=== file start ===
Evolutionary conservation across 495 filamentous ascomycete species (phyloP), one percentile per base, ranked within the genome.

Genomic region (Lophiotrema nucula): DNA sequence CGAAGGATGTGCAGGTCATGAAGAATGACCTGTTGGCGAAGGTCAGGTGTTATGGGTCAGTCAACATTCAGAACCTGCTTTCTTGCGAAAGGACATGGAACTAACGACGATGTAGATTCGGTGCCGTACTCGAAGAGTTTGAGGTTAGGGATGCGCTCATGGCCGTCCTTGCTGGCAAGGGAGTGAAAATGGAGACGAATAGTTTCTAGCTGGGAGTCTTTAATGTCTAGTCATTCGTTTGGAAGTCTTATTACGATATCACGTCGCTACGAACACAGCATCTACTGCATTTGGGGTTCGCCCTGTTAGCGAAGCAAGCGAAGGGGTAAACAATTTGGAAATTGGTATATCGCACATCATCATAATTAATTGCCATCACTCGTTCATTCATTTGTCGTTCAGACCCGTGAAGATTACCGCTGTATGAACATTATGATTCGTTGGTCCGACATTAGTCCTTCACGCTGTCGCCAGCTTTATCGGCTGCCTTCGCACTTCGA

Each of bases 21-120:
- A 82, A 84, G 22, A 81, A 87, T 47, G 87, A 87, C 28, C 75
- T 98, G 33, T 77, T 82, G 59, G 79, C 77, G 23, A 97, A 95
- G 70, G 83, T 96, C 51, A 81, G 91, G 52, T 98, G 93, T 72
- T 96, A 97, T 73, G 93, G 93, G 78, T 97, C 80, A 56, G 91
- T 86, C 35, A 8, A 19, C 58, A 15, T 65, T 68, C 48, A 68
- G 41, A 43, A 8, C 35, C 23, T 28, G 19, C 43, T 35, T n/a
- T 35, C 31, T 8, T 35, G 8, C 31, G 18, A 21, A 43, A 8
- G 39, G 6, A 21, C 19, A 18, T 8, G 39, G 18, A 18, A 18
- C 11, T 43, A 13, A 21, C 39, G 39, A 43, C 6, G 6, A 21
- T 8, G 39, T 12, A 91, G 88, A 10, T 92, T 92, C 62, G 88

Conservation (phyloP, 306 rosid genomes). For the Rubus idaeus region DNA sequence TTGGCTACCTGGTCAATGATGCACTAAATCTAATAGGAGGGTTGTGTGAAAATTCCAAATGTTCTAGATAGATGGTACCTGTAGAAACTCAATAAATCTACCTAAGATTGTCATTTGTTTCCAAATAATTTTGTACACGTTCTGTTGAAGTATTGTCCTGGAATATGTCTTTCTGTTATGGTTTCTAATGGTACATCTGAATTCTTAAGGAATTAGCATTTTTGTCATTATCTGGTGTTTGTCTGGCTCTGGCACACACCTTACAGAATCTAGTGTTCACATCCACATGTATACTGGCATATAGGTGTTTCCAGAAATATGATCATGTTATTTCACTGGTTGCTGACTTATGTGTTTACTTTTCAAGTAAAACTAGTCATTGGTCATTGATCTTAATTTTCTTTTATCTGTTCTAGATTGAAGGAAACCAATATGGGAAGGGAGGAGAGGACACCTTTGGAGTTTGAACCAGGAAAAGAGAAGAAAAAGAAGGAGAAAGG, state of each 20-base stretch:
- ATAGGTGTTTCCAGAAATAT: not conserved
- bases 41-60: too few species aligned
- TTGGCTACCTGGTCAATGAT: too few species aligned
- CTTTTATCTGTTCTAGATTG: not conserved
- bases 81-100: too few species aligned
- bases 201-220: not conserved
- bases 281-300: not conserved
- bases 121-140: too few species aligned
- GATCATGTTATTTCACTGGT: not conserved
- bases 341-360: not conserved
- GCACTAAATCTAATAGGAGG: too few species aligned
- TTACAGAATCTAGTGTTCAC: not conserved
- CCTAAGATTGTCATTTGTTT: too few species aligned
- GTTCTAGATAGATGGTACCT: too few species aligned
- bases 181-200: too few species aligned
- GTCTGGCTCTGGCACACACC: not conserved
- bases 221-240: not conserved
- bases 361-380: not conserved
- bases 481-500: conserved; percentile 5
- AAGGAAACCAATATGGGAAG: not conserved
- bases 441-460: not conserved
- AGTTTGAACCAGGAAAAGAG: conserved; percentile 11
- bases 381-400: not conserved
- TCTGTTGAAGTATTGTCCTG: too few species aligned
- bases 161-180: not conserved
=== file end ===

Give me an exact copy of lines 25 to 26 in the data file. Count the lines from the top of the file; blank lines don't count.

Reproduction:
- GCACTAAATCTAATAGGAGG: too few species aligned
- TTACAGAATCTAGTGTTCAC: not conserved